If you’re looking for inspiration, knowledge, or want to trace the history of photography, here’s something for you. Europeana Collections’ impressive digital gallery features 2.2 million images, covering the first 100 years of photography. Among the featured names, there are Man Ray, Julia Margaret Cameron, Eadweard Muybridge and Nicola Perscheid, to name a few. The photographs come from 34 countries, and many of them are free for the visitors to download and use.
The Guggenheim Museum has a real treat for all art lovers and book worms. They have released an online library containing over 200 art books, both modern and historic. You can find the works about the art and artists from various fields, and of course – this includes some photography books as well.
Where do you get your inspiration? Do you feel like you’ve hit the wall with your photography from time to time?
There’s no doubt that photography is a pretty specific form of art. It focuses on the existing moments and scenes, and it’s up to us to interpret and capture them. Each of us has our own vision and use different methods to do it. While it’s certainly great that photography is specific and different from other visual arts, it can sometimes be a problem, too.
Photographers tend to be isolated in the world familiar to them. We mainly get inspired by other photographer’s work. And although it’s very versatile – it’s not limitless. This is one of the reasons we can get stuck in a rut. Because of this, photographer Ted Forbes created a fantastic, inspirational video to encourage you to seek inspiration beyond photography.
Photographers are found in abundance. Exceptional ones, though are extremely rare. Even in the most respected organizations, few can captivate the viewer by evoking wonder, curiosity, and inspiration. Only a handful of highly evolved photographers can capture imagery with the potency and emotion that wins Pulitzers.
I’m constantly tuning my receptivity to human emotion. My excitement for photography is deeply rooted in desire to be emotionally captivated. Many photographers employ plenty of hacks and are able to cobble together striking imagery. Only a precious few, however, know how to set pictures on fire and make meaning resonate.
It’s understandable that the great unwashed masses of the larger population might not appreciate contemporary art. But you’d think that photographers, who are creatives in their own right, would appreciate the art and creativity of others in all of its various forms. What I’ve seen instead is that, when it comes to much contemporary art, most (but not all!) photographers tend to dismiss the work outright. Instead of being more open to contemporary artwork than nonartists, photographers actually tend to be more dismissive.
I will probably get a bunch of hate for this post but whatever. Hopefully, my message will help some of you. I realise this website is filled with enthusiasts, professionals, camera geeks, etc… but this post is pointed more at people that want to make it as a portrait or fashion photographer.
I’m a photographer that lives off photography shooting a campaign every few months and I just wanted to share some advice that I wish someone had told me years back.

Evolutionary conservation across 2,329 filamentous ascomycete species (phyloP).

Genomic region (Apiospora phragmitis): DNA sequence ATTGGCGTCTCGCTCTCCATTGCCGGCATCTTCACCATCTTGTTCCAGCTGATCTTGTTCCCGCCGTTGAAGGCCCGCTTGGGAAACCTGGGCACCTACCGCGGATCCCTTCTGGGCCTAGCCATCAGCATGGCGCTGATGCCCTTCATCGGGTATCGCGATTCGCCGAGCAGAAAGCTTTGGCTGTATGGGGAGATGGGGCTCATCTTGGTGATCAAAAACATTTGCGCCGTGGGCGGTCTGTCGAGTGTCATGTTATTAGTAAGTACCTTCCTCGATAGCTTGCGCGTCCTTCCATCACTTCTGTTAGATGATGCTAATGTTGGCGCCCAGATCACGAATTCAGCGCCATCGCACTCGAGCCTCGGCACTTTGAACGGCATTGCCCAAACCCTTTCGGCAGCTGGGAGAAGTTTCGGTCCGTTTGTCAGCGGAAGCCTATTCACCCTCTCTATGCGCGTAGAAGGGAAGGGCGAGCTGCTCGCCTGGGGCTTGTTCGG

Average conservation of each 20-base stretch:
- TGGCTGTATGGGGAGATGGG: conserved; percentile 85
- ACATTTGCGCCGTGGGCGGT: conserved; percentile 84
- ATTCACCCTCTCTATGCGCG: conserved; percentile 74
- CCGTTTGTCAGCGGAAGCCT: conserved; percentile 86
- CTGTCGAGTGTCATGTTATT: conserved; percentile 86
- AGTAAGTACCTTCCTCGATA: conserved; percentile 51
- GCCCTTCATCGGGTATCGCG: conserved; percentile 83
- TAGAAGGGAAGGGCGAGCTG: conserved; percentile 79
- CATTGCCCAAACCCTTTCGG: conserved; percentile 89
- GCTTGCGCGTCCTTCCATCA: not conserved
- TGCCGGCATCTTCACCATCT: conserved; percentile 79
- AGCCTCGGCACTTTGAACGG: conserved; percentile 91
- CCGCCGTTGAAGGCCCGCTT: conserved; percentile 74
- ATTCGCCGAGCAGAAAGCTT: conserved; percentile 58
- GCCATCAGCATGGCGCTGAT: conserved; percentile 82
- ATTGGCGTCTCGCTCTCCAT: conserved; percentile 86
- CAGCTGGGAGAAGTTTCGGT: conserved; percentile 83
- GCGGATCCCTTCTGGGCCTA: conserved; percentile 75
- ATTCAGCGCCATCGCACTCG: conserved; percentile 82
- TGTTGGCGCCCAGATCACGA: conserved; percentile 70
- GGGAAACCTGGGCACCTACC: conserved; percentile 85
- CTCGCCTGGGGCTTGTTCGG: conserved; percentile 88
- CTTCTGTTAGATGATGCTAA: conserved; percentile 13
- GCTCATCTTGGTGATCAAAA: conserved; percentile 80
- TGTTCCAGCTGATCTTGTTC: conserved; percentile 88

I’ve met a lot of photographers in my time and they always break down into two categories. The ones that are artists and the ones that obsess over camera gear.
Can you even imagine a photo exhibition with bare walls all around you? Visual artist and designer Lukas Renlund has created an exhibition that makes you explore art in quite an unordinary way – by using your smartphone. He wanted to explore the possibility of the internet and physical space converging, so he created a photo exhibition without a single photo. He creates moving images (motion photography), so he was wondering how he could display his work in a gallery. And his solution involves no single projection. I’m wondering on so many levels: how is this even possible?
The Met Museum in New York recently published over 375,000 images under Creative Commons Zero (CC0) license. In other words, this is 375,000 images to use as you like, free of charge and without any restrictions.
There are photos of artworks and different historical items in the collection. But what will make photographers especially happy is a vast number of photographs under CC0 license. They were taken in various techniques, depicting all sorts of events, people, and objects. And they are all recorded in different periods of photographic history.
Recently I got involved in the old debate on using stock images in personal art. The outrage of not taking the images in a composite yourself. This is a debate that will probably still be going until the end of time. My stance is that art is art. It’s not how you create it that matters, but the end product. This is why today I am featuring an artist who creates his art purely with stock images.
Pulkit Kamal, also known as Polka, is a self-taught artist from Mumbai, India. He makes surreal and ambient atmospheric images only from stock pictures available online under the Creative Commons Zero (CC0) license. His visual art depicts dormant human emotions such as depression and anxiety, and are often accompanied with poetic excerpts from his unpublished fiction novel ‘The cold you, the cold me.’ Pulkit holds a master’s degree in business administration from UPES, Dehradun, and is currently managing advertising and branding for a brand in Mumbai.
Photography wouldn’t be possible without light, and where there is light – there are shadows. Creative Belgian artist Vincent Bal chases shadows and turns them into something unique. With some everyday objects, a few doodles and a camera, Vincent gives life to shadows and turns them into super-fun photos like you’ve never seen before.